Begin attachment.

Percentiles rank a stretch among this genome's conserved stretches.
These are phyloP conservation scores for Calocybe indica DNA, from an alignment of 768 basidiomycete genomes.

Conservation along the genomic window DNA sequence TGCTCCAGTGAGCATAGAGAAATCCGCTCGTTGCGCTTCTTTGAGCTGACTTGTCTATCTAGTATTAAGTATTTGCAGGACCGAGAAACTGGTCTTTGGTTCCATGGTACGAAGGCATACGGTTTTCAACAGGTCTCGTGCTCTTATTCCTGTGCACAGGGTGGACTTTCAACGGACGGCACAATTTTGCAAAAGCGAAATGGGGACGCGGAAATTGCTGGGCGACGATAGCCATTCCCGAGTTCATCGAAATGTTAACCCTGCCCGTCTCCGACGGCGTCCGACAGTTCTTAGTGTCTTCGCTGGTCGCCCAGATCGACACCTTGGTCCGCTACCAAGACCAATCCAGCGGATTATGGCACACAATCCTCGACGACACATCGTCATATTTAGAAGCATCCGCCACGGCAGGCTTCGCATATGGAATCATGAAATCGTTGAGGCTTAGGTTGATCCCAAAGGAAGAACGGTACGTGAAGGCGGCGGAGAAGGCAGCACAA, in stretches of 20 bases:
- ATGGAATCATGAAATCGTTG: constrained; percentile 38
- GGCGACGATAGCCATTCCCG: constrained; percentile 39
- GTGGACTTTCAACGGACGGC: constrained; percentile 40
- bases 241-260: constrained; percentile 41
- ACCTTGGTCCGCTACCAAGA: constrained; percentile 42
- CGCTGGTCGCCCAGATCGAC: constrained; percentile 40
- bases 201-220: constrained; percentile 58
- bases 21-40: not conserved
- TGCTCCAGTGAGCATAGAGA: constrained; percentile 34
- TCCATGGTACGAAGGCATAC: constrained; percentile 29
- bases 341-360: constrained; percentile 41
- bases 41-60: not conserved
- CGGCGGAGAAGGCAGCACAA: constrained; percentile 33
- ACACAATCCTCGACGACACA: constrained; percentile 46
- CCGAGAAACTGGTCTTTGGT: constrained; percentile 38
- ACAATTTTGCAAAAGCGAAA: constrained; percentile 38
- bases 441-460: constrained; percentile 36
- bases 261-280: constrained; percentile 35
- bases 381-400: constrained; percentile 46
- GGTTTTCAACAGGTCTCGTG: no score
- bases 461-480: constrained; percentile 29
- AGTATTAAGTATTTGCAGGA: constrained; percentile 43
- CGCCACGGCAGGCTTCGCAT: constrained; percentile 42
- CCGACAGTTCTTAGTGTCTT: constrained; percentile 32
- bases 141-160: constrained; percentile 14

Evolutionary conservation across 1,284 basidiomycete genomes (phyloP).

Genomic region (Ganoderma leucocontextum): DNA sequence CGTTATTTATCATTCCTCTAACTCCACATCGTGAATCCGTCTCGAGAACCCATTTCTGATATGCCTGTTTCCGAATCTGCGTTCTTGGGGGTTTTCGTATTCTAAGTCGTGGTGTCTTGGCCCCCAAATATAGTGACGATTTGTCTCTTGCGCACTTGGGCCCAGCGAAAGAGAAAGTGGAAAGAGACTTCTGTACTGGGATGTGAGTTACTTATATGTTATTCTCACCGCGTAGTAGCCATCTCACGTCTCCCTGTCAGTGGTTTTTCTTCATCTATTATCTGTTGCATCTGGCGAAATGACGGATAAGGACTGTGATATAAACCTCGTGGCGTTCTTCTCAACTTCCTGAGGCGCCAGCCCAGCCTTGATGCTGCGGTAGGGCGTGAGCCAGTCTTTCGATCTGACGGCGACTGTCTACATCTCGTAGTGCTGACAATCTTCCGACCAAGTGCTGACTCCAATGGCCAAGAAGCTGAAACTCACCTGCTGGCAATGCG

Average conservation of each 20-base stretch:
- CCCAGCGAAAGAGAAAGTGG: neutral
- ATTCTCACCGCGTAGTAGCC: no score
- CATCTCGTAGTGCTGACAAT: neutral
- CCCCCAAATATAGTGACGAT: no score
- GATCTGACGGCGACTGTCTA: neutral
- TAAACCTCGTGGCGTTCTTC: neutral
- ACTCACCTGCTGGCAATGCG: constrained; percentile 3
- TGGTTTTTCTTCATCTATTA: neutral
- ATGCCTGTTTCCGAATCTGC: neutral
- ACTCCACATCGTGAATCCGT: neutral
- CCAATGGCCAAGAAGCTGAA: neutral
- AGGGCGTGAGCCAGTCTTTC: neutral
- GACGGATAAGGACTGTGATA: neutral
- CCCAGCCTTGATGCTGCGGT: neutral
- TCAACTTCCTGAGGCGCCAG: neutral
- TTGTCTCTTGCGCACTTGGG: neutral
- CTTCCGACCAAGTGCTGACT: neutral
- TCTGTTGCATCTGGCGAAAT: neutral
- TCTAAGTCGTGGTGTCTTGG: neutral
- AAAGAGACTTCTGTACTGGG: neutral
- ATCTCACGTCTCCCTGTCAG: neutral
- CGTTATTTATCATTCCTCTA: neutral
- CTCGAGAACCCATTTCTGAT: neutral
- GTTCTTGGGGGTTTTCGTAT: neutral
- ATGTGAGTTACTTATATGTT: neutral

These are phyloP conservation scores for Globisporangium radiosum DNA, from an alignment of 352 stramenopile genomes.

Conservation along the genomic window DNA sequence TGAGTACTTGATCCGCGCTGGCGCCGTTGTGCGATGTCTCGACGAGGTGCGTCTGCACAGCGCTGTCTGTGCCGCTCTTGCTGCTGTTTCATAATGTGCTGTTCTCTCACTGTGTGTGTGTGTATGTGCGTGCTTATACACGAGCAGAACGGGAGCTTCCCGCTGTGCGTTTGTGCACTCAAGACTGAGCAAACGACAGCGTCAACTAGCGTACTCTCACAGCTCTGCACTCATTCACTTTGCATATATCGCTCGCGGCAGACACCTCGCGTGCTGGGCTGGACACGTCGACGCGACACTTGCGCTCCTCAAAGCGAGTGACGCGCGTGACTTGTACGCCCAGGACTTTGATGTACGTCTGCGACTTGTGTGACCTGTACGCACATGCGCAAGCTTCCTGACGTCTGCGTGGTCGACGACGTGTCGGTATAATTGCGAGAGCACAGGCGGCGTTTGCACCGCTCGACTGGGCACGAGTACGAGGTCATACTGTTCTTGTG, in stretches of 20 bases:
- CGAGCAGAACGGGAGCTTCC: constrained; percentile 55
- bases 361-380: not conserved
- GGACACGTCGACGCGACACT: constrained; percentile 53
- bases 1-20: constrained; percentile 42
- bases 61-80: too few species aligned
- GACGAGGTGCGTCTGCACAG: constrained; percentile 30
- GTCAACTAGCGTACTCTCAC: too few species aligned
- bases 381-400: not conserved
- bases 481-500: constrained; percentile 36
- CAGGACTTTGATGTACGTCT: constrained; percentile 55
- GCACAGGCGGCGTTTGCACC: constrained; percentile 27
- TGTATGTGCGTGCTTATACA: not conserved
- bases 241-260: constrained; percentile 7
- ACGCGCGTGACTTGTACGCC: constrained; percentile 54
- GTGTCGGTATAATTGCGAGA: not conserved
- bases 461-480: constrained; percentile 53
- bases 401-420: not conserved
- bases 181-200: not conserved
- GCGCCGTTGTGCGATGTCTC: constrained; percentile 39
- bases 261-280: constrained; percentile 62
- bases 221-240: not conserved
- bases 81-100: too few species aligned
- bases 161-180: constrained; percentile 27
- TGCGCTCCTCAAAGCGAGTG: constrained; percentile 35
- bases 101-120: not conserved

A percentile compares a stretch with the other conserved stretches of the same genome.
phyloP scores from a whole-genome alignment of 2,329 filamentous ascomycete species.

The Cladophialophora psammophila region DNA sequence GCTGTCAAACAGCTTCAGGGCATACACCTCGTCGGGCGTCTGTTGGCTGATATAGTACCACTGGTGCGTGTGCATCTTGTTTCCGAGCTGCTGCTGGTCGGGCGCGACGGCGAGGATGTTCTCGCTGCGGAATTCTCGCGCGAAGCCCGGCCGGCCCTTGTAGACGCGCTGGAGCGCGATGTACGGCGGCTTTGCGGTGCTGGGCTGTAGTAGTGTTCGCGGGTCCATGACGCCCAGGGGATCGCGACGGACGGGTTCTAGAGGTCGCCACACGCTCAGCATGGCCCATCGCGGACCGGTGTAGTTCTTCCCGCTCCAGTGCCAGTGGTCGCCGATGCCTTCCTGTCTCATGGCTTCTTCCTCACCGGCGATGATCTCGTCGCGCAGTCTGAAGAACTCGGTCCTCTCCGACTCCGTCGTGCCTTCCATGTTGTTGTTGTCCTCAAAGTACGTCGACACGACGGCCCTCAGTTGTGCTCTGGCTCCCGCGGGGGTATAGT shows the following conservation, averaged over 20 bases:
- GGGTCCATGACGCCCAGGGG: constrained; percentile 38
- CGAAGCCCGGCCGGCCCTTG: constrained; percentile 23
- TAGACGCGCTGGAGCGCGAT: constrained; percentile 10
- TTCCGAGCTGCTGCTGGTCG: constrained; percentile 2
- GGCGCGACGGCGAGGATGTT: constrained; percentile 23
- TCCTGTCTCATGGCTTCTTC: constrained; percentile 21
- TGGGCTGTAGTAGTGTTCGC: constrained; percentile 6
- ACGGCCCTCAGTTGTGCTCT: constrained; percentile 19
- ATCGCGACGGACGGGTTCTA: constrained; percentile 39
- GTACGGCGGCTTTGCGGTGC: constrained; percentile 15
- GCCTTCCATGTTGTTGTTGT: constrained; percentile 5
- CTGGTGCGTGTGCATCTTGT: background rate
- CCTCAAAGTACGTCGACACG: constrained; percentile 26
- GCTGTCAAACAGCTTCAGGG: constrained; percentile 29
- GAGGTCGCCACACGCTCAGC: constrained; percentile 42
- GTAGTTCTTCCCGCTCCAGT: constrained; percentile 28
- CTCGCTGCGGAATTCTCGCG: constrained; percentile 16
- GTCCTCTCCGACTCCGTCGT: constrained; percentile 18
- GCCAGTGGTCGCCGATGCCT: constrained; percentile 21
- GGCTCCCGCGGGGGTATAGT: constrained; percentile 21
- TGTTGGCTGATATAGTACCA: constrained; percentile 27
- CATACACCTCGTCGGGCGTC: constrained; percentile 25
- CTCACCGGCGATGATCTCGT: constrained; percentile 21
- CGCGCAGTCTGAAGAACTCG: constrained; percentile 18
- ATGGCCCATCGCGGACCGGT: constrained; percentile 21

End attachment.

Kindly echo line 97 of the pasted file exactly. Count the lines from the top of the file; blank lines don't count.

- GCCTTCCATGTTGTTGTTGT: constrained; percentile 5